Direct Vision, Transfascial (DVT) Approach to Submuscular Reservoir Placement in Patients Undergoing Multicomponent Penile Implant Surgery Following Prior Pelvic Surgery or Radiation Therapy

Bruce R. Kava, Amanda Levine, Nicholas Hauser, Thomas Masterson, Ranjith Ramasamy

Research output: Contribution to journalArticlepeer-review

Abstract

Background: Submuscular reservoir placement has fulfilled a critical need for patients desiring multicomponent penile implants following pelvic surgery and radiation therapy. Passage of the reservoir through the inguinal canal into the submuscular space is often challenging and carries the risk of the reservoir being placed unknowingly outside of the targeted space. Aim: To evaluate the safety and accuracy of a direct vision, transfascial (DVT) approach to submuscular reservoir placement. Methods: We retrospectively reviewed outcomes for consecutive patients undergoing DVT submuscular reservoir placement abstracted from a large IRB-approved database at our institution. Postimplant cross-sectional imaging performed on many of these patients was used to ascertain the final location of the reservoir. Outcomes: Outcome measures included the perioperative and intermediate-term safety and complications of the procedure. Postimplant imaging ascertained the accuracy in providing patients with a submuscular reservoir. Results: There were 107 DVT submuscular reservoirs placed in 100 consecutive patients. No intraoperative complications occurred, there were no postoperative rectus hematomas, and there were 4 (3.7%) postoperative infections. With a mean follow up of 17.5 +/- 20.5 months there was one reservoir herniation, one patient had autoinflation, and one patient required repositioning of a high riding pump. There were 4 mechanical malfunctions requiring revision at a median of 74 months (range: 69–108 months.) following implant placement. Of the 43 patients who underwent imaging: 34 (79%) reservoirs were accurately positioned, 5 (12%) were in the lateral abdominal wall, 1(2%) was in the retroperitoneum, and 3 (7%) were intraperitoneal. Intraperitoneal reservoirs occurred exclusively in postcystectomy patients. Clinical Implications: The DVT approach is technically safe, although a slightly higher than expected infection risk was noted. It provides accurate reservoir placement for the majority of imaged patients. Postcystectomy patients have a risk of insidious intraperitoneal reservoir placement. Preoperative counseling should mention this and postimplant imaging may be considered for some of these patients. Imaging may also helpful prior to future revision surgery in order to identify and remove insidious intraperitoneal reservoirs. Strengths and Limitations: We investigated 100 patients, almost half underwent cross sectional imaging. Weaknesses include the retrospective nature of this single-institutional study, which may not have similar outcomes at other centers. Conclusion: DVT submuscular reservoir placement is safe following pelvic surgery and radiation therapy. Despite careful and deliberate surgical technique imaging found that approximately 20% of reservoirs are not in their expected location. Intraperitoneal reservoirs are of concern, particularly in postcystectomy patients. Kava BR, Levine A, Hauser N, et al. Direct Vision, Transfascial (DVT) Approach to Submuscular Reservoir Placement in Patients Undergoing Multicomponent Penile Implant Surgery Following Prior Pelvic Surgery or Radiation Therapy. J Sex Med 2021;XX:XXX–XXX.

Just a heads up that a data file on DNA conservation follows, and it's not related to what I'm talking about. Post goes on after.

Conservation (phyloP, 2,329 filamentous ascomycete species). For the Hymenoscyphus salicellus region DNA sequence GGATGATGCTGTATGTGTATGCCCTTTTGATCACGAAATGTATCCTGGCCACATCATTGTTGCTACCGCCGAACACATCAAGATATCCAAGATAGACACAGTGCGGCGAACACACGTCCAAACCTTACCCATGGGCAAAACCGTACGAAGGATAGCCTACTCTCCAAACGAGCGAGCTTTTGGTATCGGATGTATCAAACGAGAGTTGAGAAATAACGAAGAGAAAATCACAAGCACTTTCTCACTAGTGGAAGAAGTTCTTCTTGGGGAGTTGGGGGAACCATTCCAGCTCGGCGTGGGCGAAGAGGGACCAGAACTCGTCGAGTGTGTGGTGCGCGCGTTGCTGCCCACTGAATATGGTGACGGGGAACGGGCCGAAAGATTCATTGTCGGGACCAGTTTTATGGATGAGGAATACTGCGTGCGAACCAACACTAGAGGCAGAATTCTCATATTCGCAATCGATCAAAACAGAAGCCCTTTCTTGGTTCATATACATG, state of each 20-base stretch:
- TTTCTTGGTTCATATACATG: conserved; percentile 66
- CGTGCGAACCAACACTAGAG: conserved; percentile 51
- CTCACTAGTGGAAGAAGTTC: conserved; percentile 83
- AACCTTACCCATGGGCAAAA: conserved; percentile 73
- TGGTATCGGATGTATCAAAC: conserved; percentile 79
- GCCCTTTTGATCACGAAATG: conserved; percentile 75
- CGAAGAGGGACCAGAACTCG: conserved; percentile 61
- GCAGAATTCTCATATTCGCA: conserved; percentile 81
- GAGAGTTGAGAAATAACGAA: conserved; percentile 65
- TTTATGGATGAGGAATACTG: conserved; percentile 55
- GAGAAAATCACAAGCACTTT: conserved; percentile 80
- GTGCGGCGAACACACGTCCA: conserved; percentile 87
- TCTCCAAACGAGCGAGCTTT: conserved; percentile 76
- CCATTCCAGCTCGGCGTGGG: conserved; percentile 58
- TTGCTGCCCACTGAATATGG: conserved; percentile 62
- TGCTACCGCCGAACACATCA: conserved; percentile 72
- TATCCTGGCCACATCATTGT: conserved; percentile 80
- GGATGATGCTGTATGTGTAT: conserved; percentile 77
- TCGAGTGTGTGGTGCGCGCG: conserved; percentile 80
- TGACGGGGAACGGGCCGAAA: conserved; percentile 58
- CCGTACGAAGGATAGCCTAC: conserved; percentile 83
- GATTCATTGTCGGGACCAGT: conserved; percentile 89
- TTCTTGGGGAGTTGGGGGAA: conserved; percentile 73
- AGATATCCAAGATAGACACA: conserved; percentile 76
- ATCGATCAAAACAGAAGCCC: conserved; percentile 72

Original languageEnglish (US)
JournalJournal of Sexual Medicine
DOIs
StateAccepted/In press - 2021

ASJC Scopus subject areas

  • Endocrinology, Diabetes and Metabolism
  • Reproductive Medicine
  • Endocrinology
  • Obstetrics and Gynecology
  • Psychiatry and Mental health
  • Urology

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